We don't behave this way. Partly because we are selfish and partly because we expect that future generations are likely to be much better off than we are. Compared with the future, we are the poor generation, and it is hardly moral to have the poor generation pay the most. Rather, it makes sense to leave generalized assets, such as knowledge and technology, to future generations. This gives them a much greater capacity to tackle problems that come their way. Our actual financial savings for the future tend to be about 15% of income. We could debate whether the number should be 10% or 20%, but it is far-fetched to suggest that it should be 97.5%. We all recognize that we should care for the future, but at the same time we should care for ourselves.
Mr. Singer falls into the trap of saying that global warming is so terrible that dealing with it should take priority over all other concerns. This is simply wrong. Global warming is a problem that we must confront, but according to economic modeling by Carlo Carraro of the University of Venice, its damage is likely to cost something on the order of 2% to 5% of GDP by the end of the century.
At the same time, it is helpful to recall that our fossil-fuel economy has created amazing opportunities for almost everyone in the world, lifting hundreds of millions of people out of poverty. The United Nations climate panel estimates that economic growth will enable an increase per capita GDP in developing countries by some 2,400% over the course of the century.
Global Warming saves 200,000 lives per year
Mr. Singer claims that problems related to climate change (such as an increased incidence of malaria) cause 140,000 deaths a year. Let's put aside for the moment the fact that rising temperatures are likely do more good than harm on this score, preventing so many cold-related fatalities that the net effect of global warming is likely to be a total of about 200,000 fewer people dying each year.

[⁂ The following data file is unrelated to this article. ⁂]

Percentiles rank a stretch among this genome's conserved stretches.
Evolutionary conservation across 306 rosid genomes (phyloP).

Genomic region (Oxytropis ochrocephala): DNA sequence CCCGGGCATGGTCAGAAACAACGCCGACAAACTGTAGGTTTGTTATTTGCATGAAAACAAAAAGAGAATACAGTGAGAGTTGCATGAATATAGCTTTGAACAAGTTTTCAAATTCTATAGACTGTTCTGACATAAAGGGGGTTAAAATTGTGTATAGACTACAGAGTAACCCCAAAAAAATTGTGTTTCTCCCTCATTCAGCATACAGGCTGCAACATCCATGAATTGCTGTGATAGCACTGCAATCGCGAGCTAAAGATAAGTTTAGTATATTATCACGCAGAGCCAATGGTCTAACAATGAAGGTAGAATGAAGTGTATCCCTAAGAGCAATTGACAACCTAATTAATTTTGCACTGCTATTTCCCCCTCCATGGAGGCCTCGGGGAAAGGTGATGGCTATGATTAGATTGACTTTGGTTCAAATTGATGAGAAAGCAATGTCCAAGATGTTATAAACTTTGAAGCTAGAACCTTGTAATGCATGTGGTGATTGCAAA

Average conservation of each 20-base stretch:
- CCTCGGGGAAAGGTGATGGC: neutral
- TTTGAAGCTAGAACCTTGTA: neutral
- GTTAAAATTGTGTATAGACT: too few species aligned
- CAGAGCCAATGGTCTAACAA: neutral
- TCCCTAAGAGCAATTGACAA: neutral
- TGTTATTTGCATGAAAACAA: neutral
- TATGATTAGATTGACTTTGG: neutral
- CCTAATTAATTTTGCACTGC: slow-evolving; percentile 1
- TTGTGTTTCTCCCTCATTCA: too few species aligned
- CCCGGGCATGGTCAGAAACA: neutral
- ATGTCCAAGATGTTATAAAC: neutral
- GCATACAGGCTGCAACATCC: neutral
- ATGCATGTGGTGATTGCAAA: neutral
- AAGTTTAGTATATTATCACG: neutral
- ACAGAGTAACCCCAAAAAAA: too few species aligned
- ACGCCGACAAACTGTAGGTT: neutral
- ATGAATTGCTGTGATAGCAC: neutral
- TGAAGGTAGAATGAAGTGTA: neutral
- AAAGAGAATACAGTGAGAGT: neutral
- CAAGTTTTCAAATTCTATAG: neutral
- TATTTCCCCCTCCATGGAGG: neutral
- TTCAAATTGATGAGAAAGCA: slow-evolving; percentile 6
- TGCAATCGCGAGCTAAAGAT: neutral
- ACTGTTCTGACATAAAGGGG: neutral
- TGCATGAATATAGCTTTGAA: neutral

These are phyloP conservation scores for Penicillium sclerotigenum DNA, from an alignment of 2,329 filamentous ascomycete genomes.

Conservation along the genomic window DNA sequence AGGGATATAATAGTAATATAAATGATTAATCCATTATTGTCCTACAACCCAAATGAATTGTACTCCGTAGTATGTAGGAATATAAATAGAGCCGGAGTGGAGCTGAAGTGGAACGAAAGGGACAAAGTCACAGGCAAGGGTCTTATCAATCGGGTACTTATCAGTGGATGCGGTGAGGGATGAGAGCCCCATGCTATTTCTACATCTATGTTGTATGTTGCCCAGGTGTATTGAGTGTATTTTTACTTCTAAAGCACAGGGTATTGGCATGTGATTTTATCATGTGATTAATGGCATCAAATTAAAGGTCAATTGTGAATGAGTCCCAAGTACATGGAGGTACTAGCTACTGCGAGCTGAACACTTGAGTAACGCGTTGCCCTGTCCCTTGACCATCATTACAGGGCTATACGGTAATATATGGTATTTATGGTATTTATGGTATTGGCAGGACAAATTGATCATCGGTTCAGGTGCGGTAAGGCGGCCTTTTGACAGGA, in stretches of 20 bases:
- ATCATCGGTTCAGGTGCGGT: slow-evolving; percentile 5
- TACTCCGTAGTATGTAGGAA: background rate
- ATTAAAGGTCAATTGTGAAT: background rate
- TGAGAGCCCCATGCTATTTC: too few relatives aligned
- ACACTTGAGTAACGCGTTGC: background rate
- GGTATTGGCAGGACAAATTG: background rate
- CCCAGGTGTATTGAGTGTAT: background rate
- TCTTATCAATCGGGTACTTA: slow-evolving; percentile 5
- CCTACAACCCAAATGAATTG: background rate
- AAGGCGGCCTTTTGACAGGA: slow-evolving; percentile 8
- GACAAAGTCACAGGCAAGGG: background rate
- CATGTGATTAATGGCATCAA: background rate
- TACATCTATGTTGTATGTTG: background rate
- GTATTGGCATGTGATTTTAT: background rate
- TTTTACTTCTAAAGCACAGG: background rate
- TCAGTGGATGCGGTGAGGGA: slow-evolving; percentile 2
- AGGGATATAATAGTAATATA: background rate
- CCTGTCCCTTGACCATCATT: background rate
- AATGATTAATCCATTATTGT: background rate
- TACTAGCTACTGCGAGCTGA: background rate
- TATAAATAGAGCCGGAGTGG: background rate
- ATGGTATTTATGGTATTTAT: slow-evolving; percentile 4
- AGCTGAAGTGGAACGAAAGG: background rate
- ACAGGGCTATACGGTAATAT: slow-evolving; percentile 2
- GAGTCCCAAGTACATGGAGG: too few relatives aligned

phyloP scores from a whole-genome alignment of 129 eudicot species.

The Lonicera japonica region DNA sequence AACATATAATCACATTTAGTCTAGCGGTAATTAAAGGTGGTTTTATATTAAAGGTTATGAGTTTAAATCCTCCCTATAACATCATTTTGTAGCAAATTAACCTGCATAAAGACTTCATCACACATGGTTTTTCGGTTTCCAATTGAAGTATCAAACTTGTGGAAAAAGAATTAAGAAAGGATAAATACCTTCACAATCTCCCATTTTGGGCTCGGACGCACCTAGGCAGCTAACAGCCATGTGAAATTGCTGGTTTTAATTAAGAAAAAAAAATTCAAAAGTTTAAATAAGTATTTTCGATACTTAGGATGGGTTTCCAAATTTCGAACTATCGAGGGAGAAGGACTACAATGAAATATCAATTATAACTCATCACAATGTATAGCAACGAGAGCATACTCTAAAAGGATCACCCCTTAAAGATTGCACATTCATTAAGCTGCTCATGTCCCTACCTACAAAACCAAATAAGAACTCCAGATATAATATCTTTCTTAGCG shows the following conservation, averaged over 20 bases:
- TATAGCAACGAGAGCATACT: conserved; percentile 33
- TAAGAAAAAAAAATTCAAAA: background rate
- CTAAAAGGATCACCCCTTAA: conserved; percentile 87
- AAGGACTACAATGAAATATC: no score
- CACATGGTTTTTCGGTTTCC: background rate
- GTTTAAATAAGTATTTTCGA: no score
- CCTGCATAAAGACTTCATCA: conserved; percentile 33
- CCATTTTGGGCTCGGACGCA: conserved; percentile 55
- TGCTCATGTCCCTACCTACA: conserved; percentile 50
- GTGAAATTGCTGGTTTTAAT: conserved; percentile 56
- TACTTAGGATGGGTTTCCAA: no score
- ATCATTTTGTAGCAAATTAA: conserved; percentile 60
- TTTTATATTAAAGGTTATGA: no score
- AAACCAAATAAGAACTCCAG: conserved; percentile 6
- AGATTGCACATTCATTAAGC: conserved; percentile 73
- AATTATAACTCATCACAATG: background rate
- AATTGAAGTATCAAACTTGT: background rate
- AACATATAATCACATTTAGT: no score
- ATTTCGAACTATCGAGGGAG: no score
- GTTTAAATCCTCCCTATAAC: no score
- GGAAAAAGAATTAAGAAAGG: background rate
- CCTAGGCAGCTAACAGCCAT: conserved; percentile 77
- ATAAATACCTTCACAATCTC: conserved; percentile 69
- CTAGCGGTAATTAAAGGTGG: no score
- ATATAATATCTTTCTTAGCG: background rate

Even if we accept Mr. Singer's concerns, is fighting global warming through drastic carbon cuts really the best way to help people with malaria? By implementing the Kyoto protocol (at a cost of $180 billion a year), we could reduce the number of annual malaria deaths by 1,400. But we could prevent 850,000 malaria deaths a year at a cost of just $3 billion simply by providing adequate supplies of mosquito nets and medicine. For every potential malaria victim saved through climate policy, we could save 36,000 people through smarter, cheaper remedies for malaria.
From Mr. Singer's initial question of whether we can afford to both reduce poverty and clean up the environment, he ends up focusing on global warming and arguing that we simply need to "use less air-conditioning and less heat, fly and drive less, and eat less meat." This is a poor prescription, not only for those of us in developed nations but for developing countries and for future generations as well. It is an incredibly expensive way to achieve very little—and it won't happen.
Fortunately, there is a more sensible way forward that could use the same $250 billion that the European Union is expecting to waste annually on ineffective global warming policies. First, we should spend about $100 billion a year on research and development to make green energy cheaper and more widely available. Mr. Singer argues that it is not ethically defensible just to hope for a "technological miracle" that will allow us to end our reliance on fossil fuels. He is right. We must invest much more in green energy research and development, and it is the most politically realistic and economically efficient way to combat global warming.
This would leave $50 billion a year to develop adaptations for dealing with the impact of global warming and $100 billion a year for the world's poor, a sum that, according to the U.N., would go a long way toward providing them with clean drinking water, sanitation, food, health and education.
We are perfectly capable today of tackling the problems of both poverty and environmental pollution. But to do so, we must think clearly and rationally, and we must carefully weigh the costs and benefits of the approaches available to us.
—Mr. Lomborg is the author of "The Skeptical Environmentalist" and "Cool It." He directs the Copenhagen Consensus Center and is an adjunct professor at Copenhagen Business School.
In 2008, Mr. Lomborg's Copenhagen Consensus Center convened some of the world's top economists to evaluate how $75 billion could be best used to solve global problems.
At the top:
Micronutrient supplements for children (vitamin A and zinc)
For an annual cost of $60.4 million, the economists projected a yield of more than $1 billion in benefits.
In 22 countries with a high incidence of TB, diagnosis and treatment would yield $1.7 trillion in benefits for a cost of $18.3 billion.
At the bottom:
Spending $800 billion on carbon taxes was found to generate only $685 billion worth of benefit.